1031 Tricks & Treats for 4th Quarter Transactions
As we head towards year’s end, real estate transactions structured as tax deferred 1031 Exchanges continue at a record pace. Here are some tricks and treats for fourth quarter transactions that may help your real estate sale enjoy sweet tax deferral:
1. If you are unsuccessful in locating new Replacement Property to complete your 1031, you may be eligible to delay payment of the taxes due for one year. When a 1031 Exchange is opened in the latter part of the year, a seasonal treat is “tax-straddling”. The treat for those taxpayers is that they may still qualify for a “mini-tax deferral” (where they can report and pay their taxes on their 2022 tax returns instead of immediately on their 2021 tax returns.
2. If you are completing a 1031 in the fourth quarter, do not file your 2021 income tax return until your exchange has been completed. Taxpayers are under the impression that they have 180 days from the sale of their old (Relinquished) property to purchase their new (Replacement) property. However, the regulation actually states that the time frame you have to complete the acquisition of your Replacement Property ends at midnight on the earlier of the 180th day after the date you transferred the Relinquished Property OR the due date (including extensions) for your income tax return for the taxable year in which the transfer of the Relinquished Property occurs. So, if the 180th day following the closing of your Relinquished Property falls after the due date for your 2021 tax return (this year, for most, April 15, 2022), you must file an application for extension of time with the IRS to extend the due date. If you do not file for an extension, you will NOT be able to acquire any Replacement Property in your exchange after your tax return due date.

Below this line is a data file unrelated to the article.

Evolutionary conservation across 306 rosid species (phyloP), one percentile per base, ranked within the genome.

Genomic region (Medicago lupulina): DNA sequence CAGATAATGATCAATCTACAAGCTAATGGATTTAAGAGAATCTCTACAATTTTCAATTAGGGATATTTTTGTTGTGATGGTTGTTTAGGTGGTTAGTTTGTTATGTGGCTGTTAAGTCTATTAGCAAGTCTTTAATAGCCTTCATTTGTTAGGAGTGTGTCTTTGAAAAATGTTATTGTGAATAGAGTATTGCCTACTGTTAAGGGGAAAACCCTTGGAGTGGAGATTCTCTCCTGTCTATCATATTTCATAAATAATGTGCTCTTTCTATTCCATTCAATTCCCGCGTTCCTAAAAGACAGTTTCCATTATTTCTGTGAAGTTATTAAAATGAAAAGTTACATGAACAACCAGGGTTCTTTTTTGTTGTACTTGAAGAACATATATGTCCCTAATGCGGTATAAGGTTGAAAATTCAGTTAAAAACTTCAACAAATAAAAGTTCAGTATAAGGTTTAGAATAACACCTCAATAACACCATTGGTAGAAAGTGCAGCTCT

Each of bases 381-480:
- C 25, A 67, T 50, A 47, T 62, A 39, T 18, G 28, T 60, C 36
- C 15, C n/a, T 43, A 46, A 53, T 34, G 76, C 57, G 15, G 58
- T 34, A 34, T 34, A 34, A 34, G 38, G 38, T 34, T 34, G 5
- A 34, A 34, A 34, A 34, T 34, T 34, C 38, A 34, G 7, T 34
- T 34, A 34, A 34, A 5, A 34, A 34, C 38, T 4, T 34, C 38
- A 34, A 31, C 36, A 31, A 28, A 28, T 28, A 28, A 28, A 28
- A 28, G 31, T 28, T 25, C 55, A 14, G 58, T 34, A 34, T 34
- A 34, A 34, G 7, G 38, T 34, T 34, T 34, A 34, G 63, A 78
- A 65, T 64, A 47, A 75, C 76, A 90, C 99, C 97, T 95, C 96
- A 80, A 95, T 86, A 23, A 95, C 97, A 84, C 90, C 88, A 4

3. Like kind does not mean “same”. Instead, “like kind” simply refers to the requirement that property “held for investment or for productive use in a trade or business” must be exchanged for other property that is also “held for investment or for productive use in a trade or business”. An apartment building may be exchanged for industrial property, a storage facility, a hotel, a fractional ownership of real estate, etc.
4. The only time that the 1031 deadlines to identify new property and complete an exchange can be extended is via a special notice by the IRS. These are typically related to weather disasters such as wildfires, hurricanes, and floods. The IRS will issue a “Disaster Relief Notice” and will post it on their website. FEMA notices do not extend 1031 deadlines.
5. You do not have to replace your debt on your new Replacement Property. Many taxpayers (and tax advisors) are under the misconception that the IRS mandates that they must have equal or greater debt on their 1031 Exchange Replacement Property (property they are purchasing). You do need to replace the VALUE of the debt paid off on the Relinquished Property. However, the debt does not have to be replaced with debt. The exchanger can always bring their own cash (from outside of the 1031 Exchange) to the closing table for the Replacement Property to offset any reduction in debt, or use other options.
Check with your favorite Tax Expert for your options.